Don’t wait until candidates are looking for a job before you approach them. After all, this is a generation of people that feel like they are entitled. Approach them before they even start looking, make them feel special, and give them something to brag about. Get involved in online communities where millennials reside because by developing a relationship this early on, you could find candidates that aren’t yet even in the job market. Those that don’t instantly answer your career calls will know who you are at a later date.
Be visual heavy
20-somethings spend a lot of time online, but they are a lot more comfortable with graphics, images, and videos than they are with large blocks of text. They have grown up in a generation where pictures and videos are shared and viewed by all of their friends and people in their age group. If you want to find some of the best candidates for open positions, from a younger generation, don’t be afraid to utilise hero images, pictures, and videos in order to grab their attention.
Personalise your brand
Don’t be a faceless organisation. Get in front of the camera yourself, or get the peers of your next generation to video blog. Record footage from your social events, take photos of new starters in the office and share all of this information with the world. When your potential candidates start to dig around in order to get a better idea of the company they are applying to, they will be able to put a face to the company name and they will feel more attached.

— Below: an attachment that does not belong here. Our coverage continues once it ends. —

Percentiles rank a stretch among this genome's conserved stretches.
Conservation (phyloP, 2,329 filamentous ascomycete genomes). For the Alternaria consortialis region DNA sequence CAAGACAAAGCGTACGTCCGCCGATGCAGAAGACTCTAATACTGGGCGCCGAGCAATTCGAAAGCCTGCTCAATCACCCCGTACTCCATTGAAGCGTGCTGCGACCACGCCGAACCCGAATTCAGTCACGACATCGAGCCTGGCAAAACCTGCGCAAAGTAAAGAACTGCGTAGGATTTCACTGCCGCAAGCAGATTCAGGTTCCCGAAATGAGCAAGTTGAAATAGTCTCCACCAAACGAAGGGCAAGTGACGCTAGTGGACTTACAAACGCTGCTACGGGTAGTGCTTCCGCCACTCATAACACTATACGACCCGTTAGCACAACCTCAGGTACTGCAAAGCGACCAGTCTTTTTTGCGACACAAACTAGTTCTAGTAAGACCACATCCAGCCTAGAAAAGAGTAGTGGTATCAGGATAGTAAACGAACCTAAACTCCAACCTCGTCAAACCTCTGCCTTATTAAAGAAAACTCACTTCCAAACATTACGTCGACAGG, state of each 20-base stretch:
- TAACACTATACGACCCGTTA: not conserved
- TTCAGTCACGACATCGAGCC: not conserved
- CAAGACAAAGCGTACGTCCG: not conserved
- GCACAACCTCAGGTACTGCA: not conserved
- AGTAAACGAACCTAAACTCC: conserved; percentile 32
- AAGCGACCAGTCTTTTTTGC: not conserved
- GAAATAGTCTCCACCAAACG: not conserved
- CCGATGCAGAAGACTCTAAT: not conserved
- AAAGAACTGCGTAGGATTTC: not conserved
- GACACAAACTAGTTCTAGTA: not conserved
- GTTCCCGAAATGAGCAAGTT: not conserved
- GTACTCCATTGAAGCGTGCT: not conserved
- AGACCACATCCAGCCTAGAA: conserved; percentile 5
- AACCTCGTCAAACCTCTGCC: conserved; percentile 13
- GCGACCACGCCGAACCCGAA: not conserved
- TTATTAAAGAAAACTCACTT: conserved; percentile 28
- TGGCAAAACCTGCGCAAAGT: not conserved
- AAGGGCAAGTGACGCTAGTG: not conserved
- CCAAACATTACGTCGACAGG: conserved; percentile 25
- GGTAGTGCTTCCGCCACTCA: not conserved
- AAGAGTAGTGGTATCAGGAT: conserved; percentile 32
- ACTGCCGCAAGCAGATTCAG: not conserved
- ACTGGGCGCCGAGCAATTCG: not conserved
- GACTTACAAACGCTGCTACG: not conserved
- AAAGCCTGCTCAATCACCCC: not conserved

Try to be flexible
Nothing will deter a millennial from applying for a job more than a standard 9 to 5 position. This particular generation is not afraid of putting in the hours, as long as you are willing to be flexible in return. Allow some work from home, offer the opportunity to have time off, and consider additional flexible working arrangements. Companies like Virgin, where staff can choose their own holiday entitlements, are considered cool places to work, and if you can offer a fraction of this entitlement to the younger generation, you will have a greater chance of landing a lifelong worker.
Make your office “Super” appealing
Similarly, they also like the appeal of offices like Google and Spencer Ogden, where there are break rooms and relaxation pods, so go the extra mile with these elements in a bid to try and encourage potential candidates to work for you. It may sound like you are bowing to their every whim, but doing so could land you a team of highly motivated, modern, tech-savvy, and highly engaged employees that potentially have 30 years of work in them.
Please note I am Dyslexic and in my form I am blind to grammar, and sometimes I get my fors and fours etc backwards. I am not stupid in fact my IQ and EQ (see I meant EI) are both quite high. Please keep that in mind when you read my mails. Some also mistake my short emails for bluntness, when in reality I am conservative with what I write to avoid too many mistakes.